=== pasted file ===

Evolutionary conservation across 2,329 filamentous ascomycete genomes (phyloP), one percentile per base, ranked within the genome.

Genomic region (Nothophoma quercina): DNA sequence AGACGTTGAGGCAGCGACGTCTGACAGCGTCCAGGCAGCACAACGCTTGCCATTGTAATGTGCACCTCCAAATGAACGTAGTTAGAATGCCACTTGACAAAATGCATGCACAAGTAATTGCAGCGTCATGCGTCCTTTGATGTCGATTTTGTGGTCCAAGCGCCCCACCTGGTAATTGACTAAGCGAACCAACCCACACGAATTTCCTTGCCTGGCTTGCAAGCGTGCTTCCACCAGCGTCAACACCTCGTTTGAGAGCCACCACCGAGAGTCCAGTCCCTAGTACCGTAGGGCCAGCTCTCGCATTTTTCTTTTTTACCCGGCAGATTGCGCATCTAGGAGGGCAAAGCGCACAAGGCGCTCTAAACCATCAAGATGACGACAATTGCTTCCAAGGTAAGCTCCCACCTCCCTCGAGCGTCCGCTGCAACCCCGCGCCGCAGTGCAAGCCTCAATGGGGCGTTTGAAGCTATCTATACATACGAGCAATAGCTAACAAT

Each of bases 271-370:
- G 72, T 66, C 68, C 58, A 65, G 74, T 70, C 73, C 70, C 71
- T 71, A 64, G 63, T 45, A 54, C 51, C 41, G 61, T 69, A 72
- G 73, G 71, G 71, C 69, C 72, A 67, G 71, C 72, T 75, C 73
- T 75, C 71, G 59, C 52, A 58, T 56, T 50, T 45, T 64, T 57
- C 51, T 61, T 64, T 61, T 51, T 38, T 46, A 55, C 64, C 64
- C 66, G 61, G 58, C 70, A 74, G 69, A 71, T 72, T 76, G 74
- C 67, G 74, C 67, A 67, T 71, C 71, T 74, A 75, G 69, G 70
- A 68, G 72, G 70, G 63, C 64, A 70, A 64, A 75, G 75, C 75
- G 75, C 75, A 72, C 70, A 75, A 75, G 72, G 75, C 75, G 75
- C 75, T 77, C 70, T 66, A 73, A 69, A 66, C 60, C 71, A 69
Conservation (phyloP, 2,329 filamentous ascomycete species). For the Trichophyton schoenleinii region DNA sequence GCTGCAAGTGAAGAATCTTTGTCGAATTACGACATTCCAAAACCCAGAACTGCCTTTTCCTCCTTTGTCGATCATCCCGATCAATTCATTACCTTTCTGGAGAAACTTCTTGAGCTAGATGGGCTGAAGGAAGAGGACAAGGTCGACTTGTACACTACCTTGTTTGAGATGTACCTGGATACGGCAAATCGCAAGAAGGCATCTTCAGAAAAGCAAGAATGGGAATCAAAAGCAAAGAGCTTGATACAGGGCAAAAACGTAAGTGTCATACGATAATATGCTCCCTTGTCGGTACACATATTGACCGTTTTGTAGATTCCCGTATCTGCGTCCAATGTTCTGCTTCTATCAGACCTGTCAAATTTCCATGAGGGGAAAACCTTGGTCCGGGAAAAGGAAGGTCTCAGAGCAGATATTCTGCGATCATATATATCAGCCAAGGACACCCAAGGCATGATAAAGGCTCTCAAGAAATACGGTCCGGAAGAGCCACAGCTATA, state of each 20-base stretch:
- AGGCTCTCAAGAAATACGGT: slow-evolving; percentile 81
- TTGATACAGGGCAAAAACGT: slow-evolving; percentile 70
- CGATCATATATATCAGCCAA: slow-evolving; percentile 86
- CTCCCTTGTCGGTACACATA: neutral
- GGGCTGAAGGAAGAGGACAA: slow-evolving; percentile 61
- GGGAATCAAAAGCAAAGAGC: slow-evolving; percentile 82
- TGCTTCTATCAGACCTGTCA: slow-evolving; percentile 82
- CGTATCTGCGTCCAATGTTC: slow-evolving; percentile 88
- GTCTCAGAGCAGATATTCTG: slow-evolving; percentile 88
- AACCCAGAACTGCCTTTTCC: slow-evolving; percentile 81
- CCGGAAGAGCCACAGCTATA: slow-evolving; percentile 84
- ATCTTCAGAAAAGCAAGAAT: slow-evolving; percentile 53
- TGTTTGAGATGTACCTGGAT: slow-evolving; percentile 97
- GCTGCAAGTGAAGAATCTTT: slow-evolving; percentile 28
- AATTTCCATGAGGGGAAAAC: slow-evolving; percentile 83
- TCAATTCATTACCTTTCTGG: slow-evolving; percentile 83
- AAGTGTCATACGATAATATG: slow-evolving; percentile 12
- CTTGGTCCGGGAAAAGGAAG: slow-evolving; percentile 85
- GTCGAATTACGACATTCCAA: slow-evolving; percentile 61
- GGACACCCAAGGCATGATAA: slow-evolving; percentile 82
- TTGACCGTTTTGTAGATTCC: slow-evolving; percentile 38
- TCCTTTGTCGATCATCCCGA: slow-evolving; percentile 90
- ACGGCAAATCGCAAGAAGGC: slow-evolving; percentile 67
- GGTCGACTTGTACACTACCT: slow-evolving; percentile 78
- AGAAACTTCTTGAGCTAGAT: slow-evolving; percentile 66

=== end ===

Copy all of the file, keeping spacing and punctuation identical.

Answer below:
Evolutionary conservation across 2,329 filamentous ascomycete genomes (phyloP), one percentile per base, ranked within the genome.

Genomic region (Nothophoma quercina): DNA sequence AGACGTTGAGGCAGCGACGTCTGACAGCGTCCAGGCAGCACAACGCTTGCCATTGTAATGTGCACCTCCAAATGAACGTAGTTAGAATGCCACTTGACAAAATGCATGCACAAGTAATTGCAGCGTCATGCGTCCTTTGATGTCGATTTTGTGGTCCAAGCGCCCCACCTGGTAATTGACTAAGCGAACCAACCCACACGAATTTCCTTGCCTGGCTTGCAAGCGTGCTTCCACCAGCGTCAACACCTCGTTTGAGAGCCACCACCGAGAGTCCAGTCCCTAGTACCGTAGGGCCAGCTCTCGCATTTTTCTTTTTTACCCGGCAGATTGCGCATCTAGGAGGGCAAAGCGCACAAGGCGCTCTAAACCATCAAGATGACGACAATTGCTTCCAAGGTAAGCTCCCACCTCCCTCGAGCGTCCGCTGCAACCCCGCGCCGCAGTGCAAGCCTCAATGGGGCGTTTGAAGCTATCTATACATACGAGCAATAGCTAACAAT

Each of bases 271-370:
- G 72, T 66, C 68, C 58, A 65, G 74, T 70, C 73, C 70, C 71
- T 71, A 64, G 63, T 45, A 54, C 51, C 41, G 61, T 69, A 72
- G 73, G 71, G 71, C 69, C 72, A 67, G 71, C 72, T 75, C 73
- T 75, C 71, G 59, C 52, A 58, T 56, T 50, T 45, T 64, T 57
- C 51, T 61, T 64, T 61, T 51, T 38, T 46, A 55, C 64, C 64
- C 66, G 61, G 58, C 70, A 74, G 69, A 71, T 72, T 76, G 74
- C 67, G 74, C 67, A 67, T 71, C 71, T 74, A 75, G 69, G 70
- A 68, G 72, G 70, G 63, C 64, A 70, A 64, A 75, G 75, C 75
- G 75, C 75, A 72, C 70, A 75, A 75, G 72, G 75, C 75, G 75
- C 75, T 77, C 70, T 66, A 73, A 69, A 66, C 60, C 71, A 69
Conservation (phyloP, 2,329 filamentous ascomycete species). For the Trichophyton schoenleinii region DNA sequence GCTGCAAGTGAAGAATCTTTGTCGAATTACGACATTCCAAAACCCAGAACTGCCTTTTCCTCCTTTGTCGATCATCCCGATCAATTCATTACCTTTCTGGAGAAACTTCTTGAGCTAGATGGGCTGAAGGAAGAGGACAAGGTCGACTTGTACACTACCTTGTTTGAGATGTACCTGGATACGGCAAATCGCAAGAAGGCATCTTCAGAAAAGCAAGAATGGGAATCAAAAGCAAAGAGCTTGATACAGGGCAAAAACGTAAGTGTCATACGATAATATGCTCCCTTGTCGGTACACATATTGACCGTTTTGTAGATTCCCGTATCTGCGTCCAATGTTCTGCTTCTATCAGACCTGTCAAATTTCCATGAGGGGAAAACCTTGGTCCGGGAAAAGGAAGGTCTCAGAGCAGATATTCTGCGATCATATATATCAGCCAAGGACACCCAAGGCATGATAAAGGCTCTCAAGAAATACGGTCCGGAAGAGCCACAGCTATA, state of each 20-base stretch:
- AGGCTCTCAAGAAATACGGT: slow-evolving; percentile 81
- TTGATACAGGGCAAAAACGT: slow-evolving; percentile 70
- CGATCATATATATCAGCCAA: slow-evolving; percentile 86
- CTCCCTTGTCGGTACACATA: neutral
- GGGCTGAAGGAAGAGGACAA: slow-evolving; percentile 61
- GGGAATCAAAAGCAAAGAGC: slow-evolving; percentile 82
- TGCTTCTATCAGACCTGTCA: slow-evolving; percentile 82
- CGTATCTGCGTCCAATGTTC: slow-evolving; percentile 88
- GTCTCAGAGCAGATATTCTG: slow-evolving; percentile 88
- AACCCAGAACTGCCTTTTCC: slow-evolving; percentile 81
- CCGGAAGAGCCACAGCTATA: slow-evolving; percentile 84
- ATCTTCAGAAAAGCAAGAAT: slow-evolving; percentile 53
- TGTTTGAGATGTACCTGGAT: slow-evolving; percentile 97
- GCTGCAAGTGAAGAATCTTT: slow-evolving; percentile 28
- AATTTCCATGAGGGGAAAAC: slow-evolving; percentile 83
- TCAATTCATTACCTTTCTGG: slow-evolving; percentile 83
- AAGTGTCATACGATAATATG: slow-evolving; percentile 12
- CTTGGTCCGGGAAAAGGAAG: slow-evolving; percentile 85
- GTCGAATTACGACATTCCAA: slow-evolving; percentile 61
- GGACACCCAAGGCATGATAA: slow-evolving; percentile 82
- TTGACCGTTTTGTAGATTCC: slow-evolving; percentile 38
- TCCTTTGTCGATCATCCCGA: slow-evolving; percentile 90
- ACGGCAAATCGCAAGAAGGC: slow-evolving; percentile 67
- GGTCGACTTGTACACTACCT: slow-evolving; percentile 78
- AGAAACTTCTTGAGCTAGAT: slow-evolving; percentile 66